Saloon Launch built 1874 by Hayton, T W, Bowness-on-Windermere
National Historic Fleet
Langley Engineering, Cowfold
To be confirmed
6.98 feet (2.13 metres)
40.00 feet (12.20 metres)
2.98 feet (0.91 metres)
In 1979, the Manchester Steam Ship Preservation Society was formed to rescue the MANNIN 2 from the breakers. The MSSPS achieved their goal and over the following years prevented deterioration and keep the vessel operations with volunteer labour and various fund-raising events such as regattas, open days, and dredging operations.
In the 1990s, the Society was less successful as its founder members reached mature age and in 1996 a new plan for formed to bring MANNIN to show piece condition and allow a public life. The new project team's task was to have her manufactured to original spec. A full-time captain would have MSSPS members as crew on passage to exhibition venues. Her eight steam engines drive every moving part throughout the ship and MANNIN is the last remaining example of an all steam powered single screw dredger.
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What is the vessel’s ability to demonstrate history in her physical fabric?
EVA was built in 1874 and is one of the earliest examples of a fast Victorian steam launch. She was designed with the propeller located as far away from the hull as possible so it could operate in clear water, hence the positioning of the rudder ahead of the propeller. This gave her a very large turning circle, making made her difficult to stop. She was successfully used as an umpire launch for three years and, in 1876, she was sold to private collector H.E. Rhodes who added the saloon and relocated the steering position. EVA retains her original engine and was fitted with a new boiler in 1985. Her hull remains largely unaltered following careful conservation work, although steel has now replaced some of the original iron.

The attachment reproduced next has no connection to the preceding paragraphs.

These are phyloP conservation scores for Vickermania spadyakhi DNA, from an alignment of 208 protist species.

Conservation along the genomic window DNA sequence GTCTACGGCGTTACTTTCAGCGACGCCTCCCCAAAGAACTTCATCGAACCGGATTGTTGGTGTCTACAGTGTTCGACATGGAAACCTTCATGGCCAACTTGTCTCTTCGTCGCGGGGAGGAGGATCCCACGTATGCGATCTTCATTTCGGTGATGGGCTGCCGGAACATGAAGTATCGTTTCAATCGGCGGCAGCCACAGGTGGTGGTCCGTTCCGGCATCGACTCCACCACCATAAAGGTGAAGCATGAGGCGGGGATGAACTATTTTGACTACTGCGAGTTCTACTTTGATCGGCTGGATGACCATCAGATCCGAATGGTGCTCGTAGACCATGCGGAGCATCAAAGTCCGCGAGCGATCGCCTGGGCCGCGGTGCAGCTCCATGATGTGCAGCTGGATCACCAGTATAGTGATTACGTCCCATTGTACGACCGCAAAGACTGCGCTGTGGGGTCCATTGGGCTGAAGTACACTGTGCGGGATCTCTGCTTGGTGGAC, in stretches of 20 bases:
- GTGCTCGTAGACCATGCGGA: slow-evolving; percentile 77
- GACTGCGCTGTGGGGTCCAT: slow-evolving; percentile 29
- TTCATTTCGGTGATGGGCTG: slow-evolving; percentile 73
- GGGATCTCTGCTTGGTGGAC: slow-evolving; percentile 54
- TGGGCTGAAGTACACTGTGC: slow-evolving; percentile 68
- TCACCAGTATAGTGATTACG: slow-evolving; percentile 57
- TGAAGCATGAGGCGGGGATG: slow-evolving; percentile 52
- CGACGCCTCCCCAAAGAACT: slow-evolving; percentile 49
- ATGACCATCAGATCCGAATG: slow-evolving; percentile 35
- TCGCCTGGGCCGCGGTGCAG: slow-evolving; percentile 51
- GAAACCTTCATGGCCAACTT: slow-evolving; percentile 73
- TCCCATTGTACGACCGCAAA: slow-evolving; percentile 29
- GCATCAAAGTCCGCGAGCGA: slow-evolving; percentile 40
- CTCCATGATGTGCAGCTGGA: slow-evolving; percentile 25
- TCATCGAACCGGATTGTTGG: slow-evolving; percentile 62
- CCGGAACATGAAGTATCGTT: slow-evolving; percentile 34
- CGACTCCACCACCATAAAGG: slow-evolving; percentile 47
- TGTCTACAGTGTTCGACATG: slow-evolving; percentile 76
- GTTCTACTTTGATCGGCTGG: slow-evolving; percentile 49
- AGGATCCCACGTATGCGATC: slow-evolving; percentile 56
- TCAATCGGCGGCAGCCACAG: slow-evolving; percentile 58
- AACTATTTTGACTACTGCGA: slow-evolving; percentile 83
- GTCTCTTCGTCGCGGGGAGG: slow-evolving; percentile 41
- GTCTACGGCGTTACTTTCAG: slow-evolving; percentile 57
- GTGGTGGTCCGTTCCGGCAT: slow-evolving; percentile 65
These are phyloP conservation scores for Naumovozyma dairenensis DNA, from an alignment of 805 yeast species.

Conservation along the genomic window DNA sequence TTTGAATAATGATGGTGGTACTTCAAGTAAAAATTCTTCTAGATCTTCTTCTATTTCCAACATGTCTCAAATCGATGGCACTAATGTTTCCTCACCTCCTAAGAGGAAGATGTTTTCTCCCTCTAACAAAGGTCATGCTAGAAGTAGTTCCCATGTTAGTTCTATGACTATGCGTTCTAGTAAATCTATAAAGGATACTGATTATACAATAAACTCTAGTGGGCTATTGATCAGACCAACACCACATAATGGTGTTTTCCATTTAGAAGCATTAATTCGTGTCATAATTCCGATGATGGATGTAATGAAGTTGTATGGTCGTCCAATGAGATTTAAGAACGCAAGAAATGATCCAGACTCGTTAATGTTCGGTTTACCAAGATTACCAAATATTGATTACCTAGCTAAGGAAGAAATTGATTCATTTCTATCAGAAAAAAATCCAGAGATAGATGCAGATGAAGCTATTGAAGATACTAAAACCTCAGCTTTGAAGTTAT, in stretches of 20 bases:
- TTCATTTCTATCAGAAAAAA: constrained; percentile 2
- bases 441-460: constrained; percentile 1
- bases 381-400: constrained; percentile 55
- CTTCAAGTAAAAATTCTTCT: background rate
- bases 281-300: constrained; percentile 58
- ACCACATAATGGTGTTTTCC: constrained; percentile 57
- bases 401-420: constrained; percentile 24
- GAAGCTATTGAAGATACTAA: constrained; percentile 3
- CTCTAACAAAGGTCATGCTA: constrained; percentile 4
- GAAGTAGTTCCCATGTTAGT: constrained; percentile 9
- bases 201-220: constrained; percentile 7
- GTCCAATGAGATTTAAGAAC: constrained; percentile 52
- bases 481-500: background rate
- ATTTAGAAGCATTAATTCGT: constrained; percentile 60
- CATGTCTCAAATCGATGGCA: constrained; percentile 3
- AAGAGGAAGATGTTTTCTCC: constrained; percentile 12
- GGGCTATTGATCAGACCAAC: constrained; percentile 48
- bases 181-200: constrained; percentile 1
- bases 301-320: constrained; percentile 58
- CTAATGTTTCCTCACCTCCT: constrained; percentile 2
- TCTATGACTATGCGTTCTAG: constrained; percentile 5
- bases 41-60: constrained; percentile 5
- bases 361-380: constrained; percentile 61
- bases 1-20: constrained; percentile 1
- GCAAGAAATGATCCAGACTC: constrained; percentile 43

What are the vessel’s associational links for which there is no physical evidence?
EVA was built at John I Thornycroft’s yard at Chiswick in 1874 and is believed to have been designed by John Thornycroft himself. From 1874-1876, she was used as umpire’s launch at Henley Royal Regatta. In 1985, she was used for the Granada TV film ‘Sherlock Holmes and the Sign of Four’. Then, in 1989, she took part in the 150th Anniversary celebrations of the Henley Royal Regatta. Her associational links with river users of the Thames are a key element of her significance and demonstrate the importance of her heritage setting today, as a permanent exhibit on display in the Henley Gallery at the River & Rowing Museum.
How does the vessel’s shape or form combine and contribute to her function?
EVA’s hull is made from iron with a fine, flared bow allowing her to run at speed with the bow wave thrown clear away from the hull. She was one of the fastest steam launches of her era, with a non-condensing single cylinder engine and a top speed of 15mph (before the cabin was fitted), making her ideal for use as an umpire’s launch by allowing her to easily keep up with rowing eights. She was designed to carry an umpire, a crew of two and three other passengers at sufficient speed to accompany the races.
Source: Hannah Cunliffe, Policy & Project Manager, National Historic Ships Date: May 2011
- 1988 Windermere Steamboat Museum and Motorboat Collection
- 1993 International Register of Historic Ships - Brouwer, Norman J
- 1994 Steamboat Register: An illustrated Register of surviving steam vessels in the British Isles
metal bar forming the keel of a metal vessel